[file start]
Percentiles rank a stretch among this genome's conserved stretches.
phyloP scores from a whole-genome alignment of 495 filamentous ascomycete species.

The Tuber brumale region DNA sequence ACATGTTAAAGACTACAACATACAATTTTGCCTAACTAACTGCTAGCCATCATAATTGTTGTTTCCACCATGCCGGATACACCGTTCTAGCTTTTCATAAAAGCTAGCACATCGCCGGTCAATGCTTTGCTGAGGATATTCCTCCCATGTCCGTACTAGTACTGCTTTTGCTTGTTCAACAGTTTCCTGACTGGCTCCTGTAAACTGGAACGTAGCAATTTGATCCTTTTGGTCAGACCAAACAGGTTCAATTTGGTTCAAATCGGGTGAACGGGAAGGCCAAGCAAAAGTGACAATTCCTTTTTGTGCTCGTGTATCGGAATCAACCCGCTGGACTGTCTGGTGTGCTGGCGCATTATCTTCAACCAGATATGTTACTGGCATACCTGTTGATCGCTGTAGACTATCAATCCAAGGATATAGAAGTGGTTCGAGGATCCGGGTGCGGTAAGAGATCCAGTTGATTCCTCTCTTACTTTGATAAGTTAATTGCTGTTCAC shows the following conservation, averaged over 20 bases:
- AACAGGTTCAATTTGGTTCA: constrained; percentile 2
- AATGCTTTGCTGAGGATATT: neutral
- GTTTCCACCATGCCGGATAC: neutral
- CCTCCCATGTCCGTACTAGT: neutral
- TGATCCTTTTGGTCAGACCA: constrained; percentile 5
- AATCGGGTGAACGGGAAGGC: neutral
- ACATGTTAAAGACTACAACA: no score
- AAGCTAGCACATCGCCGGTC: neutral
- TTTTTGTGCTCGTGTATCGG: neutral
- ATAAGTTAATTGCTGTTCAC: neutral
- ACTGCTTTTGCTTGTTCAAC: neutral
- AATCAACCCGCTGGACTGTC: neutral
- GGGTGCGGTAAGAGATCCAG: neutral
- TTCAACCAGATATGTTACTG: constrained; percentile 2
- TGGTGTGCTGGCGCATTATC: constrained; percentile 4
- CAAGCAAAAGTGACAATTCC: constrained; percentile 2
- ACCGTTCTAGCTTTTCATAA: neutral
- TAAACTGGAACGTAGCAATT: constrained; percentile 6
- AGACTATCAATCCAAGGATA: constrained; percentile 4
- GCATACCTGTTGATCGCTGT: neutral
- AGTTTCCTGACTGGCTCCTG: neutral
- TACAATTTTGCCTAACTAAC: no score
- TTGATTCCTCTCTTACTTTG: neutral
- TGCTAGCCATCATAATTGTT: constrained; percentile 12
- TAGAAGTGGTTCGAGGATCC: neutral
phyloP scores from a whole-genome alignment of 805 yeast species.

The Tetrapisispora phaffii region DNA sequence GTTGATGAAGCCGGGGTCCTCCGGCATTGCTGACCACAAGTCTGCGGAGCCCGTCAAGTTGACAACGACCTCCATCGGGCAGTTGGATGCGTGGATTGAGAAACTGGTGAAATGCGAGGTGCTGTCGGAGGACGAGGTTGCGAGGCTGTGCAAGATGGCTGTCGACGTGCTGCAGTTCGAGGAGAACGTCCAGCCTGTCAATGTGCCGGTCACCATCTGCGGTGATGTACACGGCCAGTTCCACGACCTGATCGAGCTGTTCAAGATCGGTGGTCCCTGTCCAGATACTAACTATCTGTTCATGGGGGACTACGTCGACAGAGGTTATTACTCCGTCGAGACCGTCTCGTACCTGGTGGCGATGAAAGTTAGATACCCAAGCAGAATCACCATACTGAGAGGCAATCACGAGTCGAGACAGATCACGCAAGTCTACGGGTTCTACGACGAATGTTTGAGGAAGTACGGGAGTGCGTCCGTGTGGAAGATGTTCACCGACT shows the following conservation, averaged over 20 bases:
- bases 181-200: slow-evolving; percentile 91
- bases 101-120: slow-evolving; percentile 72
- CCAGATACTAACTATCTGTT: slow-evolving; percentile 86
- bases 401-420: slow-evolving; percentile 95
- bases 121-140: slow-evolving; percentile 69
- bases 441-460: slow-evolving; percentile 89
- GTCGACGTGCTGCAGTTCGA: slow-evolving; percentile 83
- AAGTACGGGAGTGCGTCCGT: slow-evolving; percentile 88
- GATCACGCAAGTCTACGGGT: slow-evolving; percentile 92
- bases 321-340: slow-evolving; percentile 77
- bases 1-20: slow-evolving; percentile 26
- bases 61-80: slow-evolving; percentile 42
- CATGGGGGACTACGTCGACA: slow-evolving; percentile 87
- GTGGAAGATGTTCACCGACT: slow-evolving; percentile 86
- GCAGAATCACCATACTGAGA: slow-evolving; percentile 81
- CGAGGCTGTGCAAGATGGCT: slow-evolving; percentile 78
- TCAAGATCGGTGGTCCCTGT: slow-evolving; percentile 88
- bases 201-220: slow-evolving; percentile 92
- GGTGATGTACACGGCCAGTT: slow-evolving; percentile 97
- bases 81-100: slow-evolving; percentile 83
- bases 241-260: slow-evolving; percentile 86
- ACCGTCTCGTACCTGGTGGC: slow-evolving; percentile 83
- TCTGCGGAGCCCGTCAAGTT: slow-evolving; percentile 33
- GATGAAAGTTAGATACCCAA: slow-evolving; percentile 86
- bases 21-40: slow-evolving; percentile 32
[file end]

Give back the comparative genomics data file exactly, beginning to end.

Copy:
Percentiles rank a stretch among this genome's conserved stretches.
phyloP scores from a whole-genome alignment of 495 filamentous ascomycete species.

The Tuber brumale region DNA sequence ACATGTTAAAGACTACAACATACAATTTTGCCTAACTAACTGCTAGCCATCATAATTGTTGTTTCCACCATGCCGGATACACCGTTCTAGCTTTTCATAAAAGCTAGCACATCGCCGGTCAATGCTTTGCTGAGGATATTCCTCCCATGTCCGTACTAGTACTGCTTTTGCTTGTTCAACAGTTTCCTGACTGGCTCCTGTAAACTGGAACGTAGCAATTTGATCCTTTTGGTCAGACCAAACAGGTTCAATTTGGTTCAAATCGGGTGAACGGGAAGGCCAAGCAAAAGTGACAATTCCTTTTTGTGCTCGTGTATCGGAATCAACCCGCTGGACTGTCTGGTGTGCTGGCGCATTATCTTCAACCAGATATGTTACTGGCATACCTGTTGATCGCTGTAGACTATCAATCCAAGGATATAGAAGTGGTTCGAGGATCCGGGTGCGGTAAGAGATCCAGTTGATTCCTCTCTTACTTTGATAAGTTAATTGCTGTTCAC shows the following conservation, averaged over 20 bases:
- AACAGGTTCAATTTGGTTCA: constrained; percentile 2
- AATGCTTTGCTGAGGATATT: neutral
- GTTTCCACCATGCCGGATAC: neutral
- CCTCCCATGTCCGTACTAGT: neutral
- TGATCCTTTTGGTCAGACCA: constrained; percentile 5
- AATCGGGTGAACGGGAAGGC: neutral
- ACATGTTAAAGACTACAACA: no score
- AAGCTAGCACATCGCCGGTC: neutral
- TTTTTGTGCTCGTGTATCGG: neutral
- ATAAGTTAATTGCTGTTCAC: neutral
- ACTGCTTTTGCTTGTTCAAC: neutral
- AATCAACCCGCTGGACTGTC: neutral
- GGGTGCGGTAAGAGATCCAG: neutral
- TTCAACCAGATATGTTACTG: constrained; percentile 2
- TGGTGTGCTGGCGCATTATC: constrained; percentile 4
- CAAGCAAAAGTGACAATTCC: constrained; percentile 2
- ACCGTTCTAGCTTTTCATAA: neutral
- TAAACTGGAACGTAGCAATT: constrained; percentile 6
- AGACTATCAATCCAAGGATA: constrained; percentile 4
- GCATACCTGTTGATCGCTGT: neutral
- AGTTTCCTGACTGGCTCCTG: neutral
- TACAATTTTGCCTAACTAAC: no score
- TTGATTCCTCTCTTACTTTG: neutral
- TGCTAGCCATCATAATTGTT: constrained; percentile 12
- TAGAAGTGGTTCGAGGATCC: neutral
phyloP scores from a whole-genome alignment of 805 yeast species.

The Tetrapisispora phaffii region DNA sequence GTTGATGAAGCCGGGGTCCTCCGGCATTGCTGACCACAAGTCTGCGGAGCCCGTCAAGTTGACAACGACCTCCATCGGGCAGTTGGATGCGTGGATTGAGAAACTGGTGAAATGCGAGGTGCTGTCGGAGGACGAGGTTGCGAGGCTGTGCAAGATGGCTGTCGACGTGCTGCAGTTCGAGGAGAACGTCCAGCCTGTCAATGTGCCGGTCACCATCTGCGGTGATGTACACGGCCAGTTCCACGACCTGATCGAGCTGTTCAAGATCGGTGGTCCCTGTCCAGATACTAACTATCTGTTCATGGGGGACTACGTCGACAGAGGTTATTACTCCGTCGAGACCGTCTCGTACCTGGTGGCGATGAAAGTTAGATACCCAAGCAGAATCACCATACTGAGAGGCAATCACGAGTCGAGACAGATCACGCAAGTCTACGGGTTCTACGACGAATGTTTGAGGAAGTACGGGAGTGCGTCCGTGTGGAAGATGTTCACCGACT shows the following conservation, averaged over 20 bases:
- bases 181-200: slow-evolving; percentile 91
- bases 101-120: slow-evolving; percentile 72
- CCAGATACTAACTATCTGTT: slow-evolving; percentile 86
- bases 401-420: slow-evolving; percentile 95
- bases 121-140: slow-evolving; percentile 69
- bases 441-460: slow-evolving; percentile 89
- GTCGACGTGCTGCAGTTCGA: slow-evolving; percentile 83
- AAGTACGGGAGTGCGTCCGT: slow-evolving; percentile 88
- GATCACGCAAGTCTACGGGT: slow-evolving; percentile 92
- bases 321-340: slow-evolving; percentile 77
- bases 1-20: slow-evolving; percentile 26
- bases 61-80: slow-evolving; percentile 42
- CATGGGGGACTACGTCGACA: slow-evolving; percentile 87
- GTGGAAGATGTTCACCGACT: slow-evolving; percentile 86
- GCAGAATCACCATACTGAGA: slow-evolving; percentile 81
- CGAGGCTGTGCAAGATGGCT: slow-evolving; percentile 78
- TCAAGATCGGTGGTCCCTGT: slow-evolving; percentile 88
- bases 201-220: slow-evolving; percentile 92
- GGTGATGTACACGGCCAGTT: slow-evolving; percentile 97
- bases 81-100: slow-evolving; percentile 83
- bases 241-260: slow-evolving; percentile 86
- ACCGTCTCGTACCTGGTGGC: slow-evolving; percentile 83
- TCTGCGGAGCCCGTCAAGTT: slow-evolving; percentile 33
- GATGAAAGTTAGATACCCAA: slow-evolving; percentile 86
- bases 21-40: slow-evolving; percentile 32